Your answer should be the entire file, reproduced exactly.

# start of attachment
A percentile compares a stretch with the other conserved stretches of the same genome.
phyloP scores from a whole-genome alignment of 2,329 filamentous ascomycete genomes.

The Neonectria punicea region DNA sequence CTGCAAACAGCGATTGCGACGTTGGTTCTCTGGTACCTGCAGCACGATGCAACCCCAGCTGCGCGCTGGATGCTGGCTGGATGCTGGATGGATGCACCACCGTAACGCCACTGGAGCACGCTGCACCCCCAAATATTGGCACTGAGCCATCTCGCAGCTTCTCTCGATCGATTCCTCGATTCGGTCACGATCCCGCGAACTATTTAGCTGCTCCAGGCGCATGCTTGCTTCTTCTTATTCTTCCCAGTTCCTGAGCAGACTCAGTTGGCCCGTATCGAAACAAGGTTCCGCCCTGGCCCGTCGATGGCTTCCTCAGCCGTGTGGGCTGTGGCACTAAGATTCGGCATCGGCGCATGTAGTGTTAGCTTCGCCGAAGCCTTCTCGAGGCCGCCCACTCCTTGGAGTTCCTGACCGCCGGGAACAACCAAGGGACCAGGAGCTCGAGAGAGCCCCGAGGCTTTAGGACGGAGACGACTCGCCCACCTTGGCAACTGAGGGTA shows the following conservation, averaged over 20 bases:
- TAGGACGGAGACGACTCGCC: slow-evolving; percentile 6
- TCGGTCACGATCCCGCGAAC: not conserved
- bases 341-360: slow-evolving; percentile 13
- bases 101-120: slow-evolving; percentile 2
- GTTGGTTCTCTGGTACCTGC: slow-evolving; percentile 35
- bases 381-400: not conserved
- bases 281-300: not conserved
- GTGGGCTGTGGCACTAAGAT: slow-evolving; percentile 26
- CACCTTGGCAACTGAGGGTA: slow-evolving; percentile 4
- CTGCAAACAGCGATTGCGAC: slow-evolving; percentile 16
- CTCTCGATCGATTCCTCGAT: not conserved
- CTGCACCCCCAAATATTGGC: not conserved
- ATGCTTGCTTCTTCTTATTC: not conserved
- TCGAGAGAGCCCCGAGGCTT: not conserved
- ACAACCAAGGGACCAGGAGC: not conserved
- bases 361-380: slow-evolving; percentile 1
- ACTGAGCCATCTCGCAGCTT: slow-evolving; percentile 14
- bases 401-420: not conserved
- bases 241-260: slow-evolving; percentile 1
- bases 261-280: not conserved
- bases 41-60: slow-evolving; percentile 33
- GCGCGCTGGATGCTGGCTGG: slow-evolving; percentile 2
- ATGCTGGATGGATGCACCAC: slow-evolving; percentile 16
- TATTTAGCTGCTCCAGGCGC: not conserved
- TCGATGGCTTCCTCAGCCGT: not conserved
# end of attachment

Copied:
A percentile compares a stretch with the other conserved stretches of the same genome.
phyloP scores from a whole-genome alignment of 2,329 filamentous ascomycete genomes.

The Neonectria punicea region DNA sequence CTGCAAACAGCGATTGCGACGTTGGTTCTCTGGTACCTGCAGCACGATGCAACCCCAGCTGCGCGCTGGATGCTGGCTGGATGCTGGATGGATGCACCACCGTAACGCCACTGGAGCACGCTGCACCCCCAAATATTGGCACTGAGCCATCTCGCAGCTTCTCTCGATCGATTCCTCGATTCGGTCACGATCCCGCGAACTATTTAGCTGCTCCAGGCGCATGCTTGCTTCTTCTTATTCTTCCCAGTTCCTGAGCAGACTCAGTTGGCCCGTATCGAAACAAGGTTCCGCCCTGGCCCGTCGATGGCTTCCTCAGCCGTGTGGGCTGTGGCACTAAGATTCGGCATCGGCGCATGTAGTGTTAGCTTCGCCGAAGCCTTCTCGAGGCCGCCCACTCCTTGGAGTTCCTGACCGCCGGGAACAACCAAGGGACCAGGAGCTCGAGAGAGCCCCGAGGCTTTAGGACGGAGACGACTCGCCCACCTTGGCAACTGAGGGTA shows the following conservation, averaged over 20 bases:
- TAGGACGGAGACGACTCGCC: slow-evolving; percentile 6
- TCGGTCACGATCCCGCGAAC: not conserved
- bases 341-360: slow-evolving; percentile 13
- bases 101-120: slow-evolving; percentile 2
- GTTGGTTCTCTGGTACCTGC: slow-evolving; percentile 35
- bases 381-400: not conserved
- bases 281-300: not conserved
- GTGGGCTGTGGCACTAAGAT: slow-evolving; percentile 26
- CACCTTGGCAACTGAGGGTA: slow-evolving; percentile 4
- CTGCAAACAGCGATTGCGAC: slow-evolving; percentile 16
- CTCTCGATCGATTCCTCGAT: not conserved
- CTGCACCCCCAAATATTGGC: not conserved
- ATGCTTGCTTCTTCTTATTC: not conserved
- TCGAGAGAGCCCCGAGGCTT: not conserved
- ACAACCAAGGGACCAGGAGC: not conserved
- bases 361-380: slow-evolving; percentile 1
- ACTGAGCCATCTCGCAGCTT: slow-evolving; percentile 14
- bases 401-420: not conserved
- bases 241-260: slow-evolving; percentile 1
- bases 261-280: not conserved
- bases 41-60: slow-evolving; percentile 33
- GCGCGCTGGATGCTGGCTGG: slow-evolving; percentile 2
- ATGCTGGATGGATGCACCAC: slow-evolving; percentile 16
- TATTTAGCTGCTCCAGGCGC: not conserved
- TCGATGGCTTCCTCAGCCGT: not conserved